In the late-90s, I worked as an au pair in The Bahamas, one of my favorite gigs post-college. I remember watching an eighteen-month-old Jasrado Prince Hermis Arrington Chisholm Jr. I would put on John Coltrane, on his baby finger, because I didn’t have a record player, and I would spin the record real fast so it made sound, and little Jasrado Prince Hermis Arrington would giggle. One time, while I was balancing the record on his finger, I went by the window to smoke a jay, closing the window so not to lose any of that puff. When I was finished, I returned to Baby Jasrado Prince Hermis Arrington’s finger again to spin the record, and, when I did, he was wearing dark sunglasses, and a beret and I said to his parents, “You should call him Monica Lewinsky,” and they nodded, saying, “They would take it under advisement.” Always felt like they were patronizing me. I wonder what they ended up nicknaming him–Wait a minute! Could that baby have been Jazz Chisholm Jr.? Nah, that would be way too coincidental. Yesterday, Jazz did exactly what makes him so special, going 2-for-4, 3 runs, 3 RBIs with a double slam (16. 17) and legs (22). Jazz is one of my most highly anticipated guys for 2022. His strikeouts (29%) are a little high, but an inflated BABIP (.330-ish) evens out his average at .250 and that feels like it will easily repeat or get better, and I’m counting on better. In 2022, he is a handful of guys who could go 25/25. And that’s a small handful. Like a baby hand that can play a Jazz record. Anyway, here’s what else I saw yesterday in fantasy baseball:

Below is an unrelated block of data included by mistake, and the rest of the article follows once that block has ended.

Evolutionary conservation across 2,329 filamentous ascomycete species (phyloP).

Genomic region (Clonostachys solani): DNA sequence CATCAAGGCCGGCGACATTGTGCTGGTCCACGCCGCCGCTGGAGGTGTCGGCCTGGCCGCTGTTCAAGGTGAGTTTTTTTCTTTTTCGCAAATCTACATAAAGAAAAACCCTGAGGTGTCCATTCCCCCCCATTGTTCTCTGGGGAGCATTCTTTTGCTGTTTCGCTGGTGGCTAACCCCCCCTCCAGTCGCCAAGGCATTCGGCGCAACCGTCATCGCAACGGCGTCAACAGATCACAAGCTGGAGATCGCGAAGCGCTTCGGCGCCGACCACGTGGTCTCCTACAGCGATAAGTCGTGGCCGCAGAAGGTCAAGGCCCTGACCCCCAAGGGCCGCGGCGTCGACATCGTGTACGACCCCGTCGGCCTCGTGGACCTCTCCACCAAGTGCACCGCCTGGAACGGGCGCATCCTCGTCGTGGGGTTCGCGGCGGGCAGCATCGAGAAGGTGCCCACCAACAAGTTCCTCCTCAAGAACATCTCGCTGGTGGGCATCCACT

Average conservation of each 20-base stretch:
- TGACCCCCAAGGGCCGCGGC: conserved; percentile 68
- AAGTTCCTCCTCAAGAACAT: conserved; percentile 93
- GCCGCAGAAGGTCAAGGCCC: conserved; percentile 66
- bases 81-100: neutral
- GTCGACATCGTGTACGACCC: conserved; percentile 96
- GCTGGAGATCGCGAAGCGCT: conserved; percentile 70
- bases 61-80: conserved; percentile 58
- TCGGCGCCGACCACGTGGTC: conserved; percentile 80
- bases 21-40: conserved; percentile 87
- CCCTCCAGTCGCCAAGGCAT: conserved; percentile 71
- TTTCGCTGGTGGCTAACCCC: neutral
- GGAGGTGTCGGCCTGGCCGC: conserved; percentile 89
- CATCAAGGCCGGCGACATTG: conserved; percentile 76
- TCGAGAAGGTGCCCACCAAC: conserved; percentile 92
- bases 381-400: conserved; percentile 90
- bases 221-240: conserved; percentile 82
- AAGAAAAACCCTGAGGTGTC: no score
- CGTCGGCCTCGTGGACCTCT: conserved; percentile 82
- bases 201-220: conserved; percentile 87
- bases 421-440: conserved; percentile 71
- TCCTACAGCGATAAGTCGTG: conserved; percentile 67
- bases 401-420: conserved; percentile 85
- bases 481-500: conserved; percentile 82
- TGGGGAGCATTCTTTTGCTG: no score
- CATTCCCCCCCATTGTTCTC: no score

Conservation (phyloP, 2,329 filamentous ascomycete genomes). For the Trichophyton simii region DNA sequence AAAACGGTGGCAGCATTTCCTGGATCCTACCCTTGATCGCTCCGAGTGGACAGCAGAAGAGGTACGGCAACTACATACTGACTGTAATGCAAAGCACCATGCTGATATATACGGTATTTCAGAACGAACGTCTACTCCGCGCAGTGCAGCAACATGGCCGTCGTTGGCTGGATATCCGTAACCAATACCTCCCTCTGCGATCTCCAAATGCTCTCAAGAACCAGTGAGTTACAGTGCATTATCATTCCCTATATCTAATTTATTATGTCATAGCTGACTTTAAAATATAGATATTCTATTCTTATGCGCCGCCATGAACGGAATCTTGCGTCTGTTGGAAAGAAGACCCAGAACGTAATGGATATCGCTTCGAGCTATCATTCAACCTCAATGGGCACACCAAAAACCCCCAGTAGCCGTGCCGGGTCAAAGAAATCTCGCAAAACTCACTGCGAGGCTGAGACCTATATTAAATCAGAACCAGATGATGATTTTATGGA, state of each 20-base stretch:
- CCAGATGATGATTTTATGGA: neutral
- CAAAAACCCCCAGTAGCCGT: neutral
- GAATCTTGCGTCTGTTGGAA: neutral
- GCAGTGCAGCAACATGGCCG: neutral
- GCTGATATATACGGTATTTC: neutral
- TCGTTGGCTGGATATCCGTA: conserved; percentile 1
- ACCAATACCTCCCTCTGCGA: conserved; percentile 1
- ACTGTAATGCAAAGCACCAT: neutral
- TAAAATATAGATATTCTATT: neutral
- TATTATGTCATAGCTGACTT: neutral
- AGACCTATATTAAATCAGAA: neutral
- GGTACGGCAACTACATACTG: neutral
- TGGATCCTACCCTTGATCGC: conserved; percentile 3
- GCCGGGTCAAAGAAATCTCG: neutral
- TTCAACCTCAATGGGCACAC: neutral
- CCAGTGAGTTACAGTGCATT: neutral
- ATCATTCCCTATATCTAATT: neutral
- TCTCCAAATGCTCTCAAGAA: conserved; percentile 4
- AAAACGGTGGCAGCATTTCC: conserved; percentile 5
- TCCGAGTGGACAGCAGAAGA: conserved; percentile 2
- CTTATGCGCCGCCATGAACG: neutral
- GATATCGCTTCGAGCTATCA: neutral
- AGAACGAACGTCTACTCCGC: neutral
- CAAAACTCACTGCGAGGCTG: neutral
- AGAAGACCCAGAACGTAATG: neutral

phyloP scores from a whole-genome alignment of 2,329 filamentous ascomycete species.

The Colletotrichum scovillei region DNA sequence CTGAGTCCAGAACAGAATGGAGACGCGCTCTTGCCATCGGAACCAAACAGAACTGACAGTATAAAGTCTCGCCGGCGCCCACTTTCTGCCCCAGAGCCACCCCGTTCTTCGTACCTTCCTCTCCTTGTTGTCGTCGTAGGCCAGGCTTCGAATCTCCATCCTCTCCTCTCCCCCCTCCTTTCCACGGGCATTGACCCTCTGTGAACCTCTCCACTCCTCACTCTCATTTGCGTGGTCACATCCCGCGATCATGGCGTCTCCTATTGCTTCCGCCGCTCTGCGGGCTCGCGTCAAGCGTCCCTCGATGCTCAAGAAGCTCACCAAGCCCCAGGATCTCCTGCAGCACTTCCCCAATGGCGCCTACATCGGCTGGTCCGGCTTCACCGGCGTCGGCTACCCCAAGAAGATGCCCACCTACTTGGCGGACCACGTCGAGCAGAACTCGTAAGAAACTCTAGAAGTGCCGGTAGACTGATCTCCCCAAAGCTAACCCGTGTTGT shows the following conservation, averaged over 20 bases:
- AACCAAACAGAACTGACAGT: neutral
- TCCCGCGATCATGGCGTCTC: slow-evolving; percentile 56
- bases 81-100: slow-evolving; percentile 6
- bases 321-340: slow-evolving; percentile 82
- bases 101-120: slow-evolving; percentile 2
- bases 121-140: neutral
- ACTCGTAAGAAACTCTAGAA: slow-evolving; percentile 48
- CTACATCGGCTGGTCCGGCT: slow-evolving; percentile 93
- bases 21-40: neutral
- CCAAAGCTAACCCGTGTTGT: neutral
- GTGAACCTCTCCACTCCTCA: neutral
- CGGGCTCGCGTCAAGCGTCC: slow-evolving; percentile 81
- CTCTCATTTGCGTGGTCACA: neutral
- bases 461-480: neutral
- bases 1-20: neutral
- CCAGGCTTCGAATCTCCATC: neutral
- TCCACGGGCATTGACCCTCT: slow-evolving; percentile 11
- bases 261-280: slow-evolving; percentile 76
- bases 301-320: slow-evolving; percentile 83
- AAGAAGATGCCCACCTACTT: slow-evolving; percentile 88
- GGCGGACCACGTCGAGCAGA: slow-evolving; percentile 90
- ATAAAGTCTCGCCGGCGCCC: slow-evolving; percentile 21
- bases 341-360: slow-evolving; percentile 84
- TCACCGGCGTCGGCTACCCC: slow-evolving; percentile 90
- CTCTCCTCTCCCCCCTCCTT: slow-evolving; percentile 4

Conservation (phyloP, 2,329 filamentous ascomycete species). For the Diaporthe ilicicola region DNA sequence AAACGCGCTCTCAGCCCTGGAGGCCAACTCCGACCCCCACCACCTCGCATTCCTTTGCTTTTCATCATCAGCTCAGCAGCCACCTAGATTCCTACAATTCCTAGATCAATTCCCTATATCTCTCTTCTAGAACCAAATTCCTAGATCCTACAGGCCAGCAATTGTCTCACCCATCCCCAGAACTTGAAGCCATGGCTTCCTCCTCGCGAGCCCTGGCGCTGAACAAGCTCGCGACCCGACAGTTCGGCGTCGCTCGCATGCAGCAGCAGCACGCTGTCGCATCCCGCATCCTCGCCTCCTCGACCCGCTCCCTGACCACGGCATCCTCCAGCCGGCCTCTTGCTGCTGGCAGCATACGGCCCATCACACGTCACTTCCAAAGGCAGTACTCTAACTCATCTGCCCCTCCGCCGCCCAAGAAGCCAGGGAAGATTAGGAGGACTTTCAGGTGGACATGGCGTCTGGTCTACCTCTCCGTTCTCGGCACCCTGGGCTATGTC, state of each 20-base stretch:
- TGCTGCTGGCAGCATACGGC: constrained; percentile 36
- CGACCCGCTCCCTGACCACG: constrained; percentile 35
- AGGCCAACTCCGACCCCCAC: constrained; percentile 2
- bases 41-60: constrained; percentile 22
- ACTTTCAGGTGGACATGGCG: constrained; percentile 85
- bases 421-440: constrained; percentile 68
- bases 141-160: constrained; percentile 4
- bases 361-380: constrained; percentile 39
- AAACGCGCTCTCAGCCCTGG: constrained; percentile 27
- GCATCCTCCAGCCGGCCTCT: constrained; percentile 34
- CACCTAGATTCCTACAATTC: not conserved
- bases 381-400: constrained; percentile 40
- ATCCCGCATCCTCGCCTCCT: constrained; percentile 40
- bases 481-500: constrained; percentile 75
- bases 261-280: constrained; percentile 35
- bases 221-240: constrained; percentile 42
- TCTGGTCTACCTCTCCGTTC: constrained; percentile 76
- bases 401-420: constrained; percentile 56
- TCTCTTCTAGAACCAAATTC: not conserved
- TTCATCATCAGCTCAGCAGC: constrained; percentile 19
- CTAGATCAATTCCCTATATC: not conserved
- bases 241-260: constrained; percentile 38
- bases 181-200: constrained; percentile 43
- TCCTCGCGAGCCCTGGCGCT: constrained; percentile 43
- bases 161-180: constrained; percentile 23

Please, blog, may I have some more?

Usually I take Saturday pretty light. Wash my hair, get a pedicure, the normal things, but holy schnikes?! Corbin Burnes did what? Mr. Burnes made a vest out of Cleveland. That’s what he did. On Saturday, Burnes went 8 IP, 0 ER, 0 hits, 1 walk, 14 Ks, ERA at 2.25, and Josh Hader (1 IP, 0 ER) finished the no-hitter. Can a guy win the Cy Young off of one start? We have a tool for the best starts of the year, and are you surprised to see Burnes in the top four? (Side note, interesting to see Triston McKenzie up there in the top 10. Side side note, lots of early in the year starts before they checked for Spider Tack. Side side side note, it was also before pitchers were exhausted. Side side side side, look at all those no-hitters.) As far as FIP is concerned, Corbin Burnes is having the best season since 2000. It’s not even close. It’s truly remarkable and if we talk about it from now until next March, we will not have talked about it enough. His 1.50 FIP is the best pitching season for a starter since 2000. The 2nd best is 2014 Clayton Kershaw with 1.81 FIP, and there’s only three starters below a 2.00 FIP. Of those, Corbin Burnes has the best K/9, and the 9th best K/9 since 2000. There’s no starter with a 12+ K/9 with a sub-2 FIP. His K/9 and BB/9 are 12.4 and 1.7 BB/9. Those Burnes numbers are legitimately some of the best I’ve ever seen. Let’s do a thought experiment: With deGrom injured-slash-saying-he’s-not-injured, there’s a table for one at the top of starters for 2022, does Corbin Burnes sneak into the number one slot for top starters for 2022 fantasy baseball? Even if deGrom’s healthy, I’m not sure he’s above Burnes for 2022 starters. Anyway, here’s what else I saw this weekend in fantasy baseball:

Please, blog, may I have some more?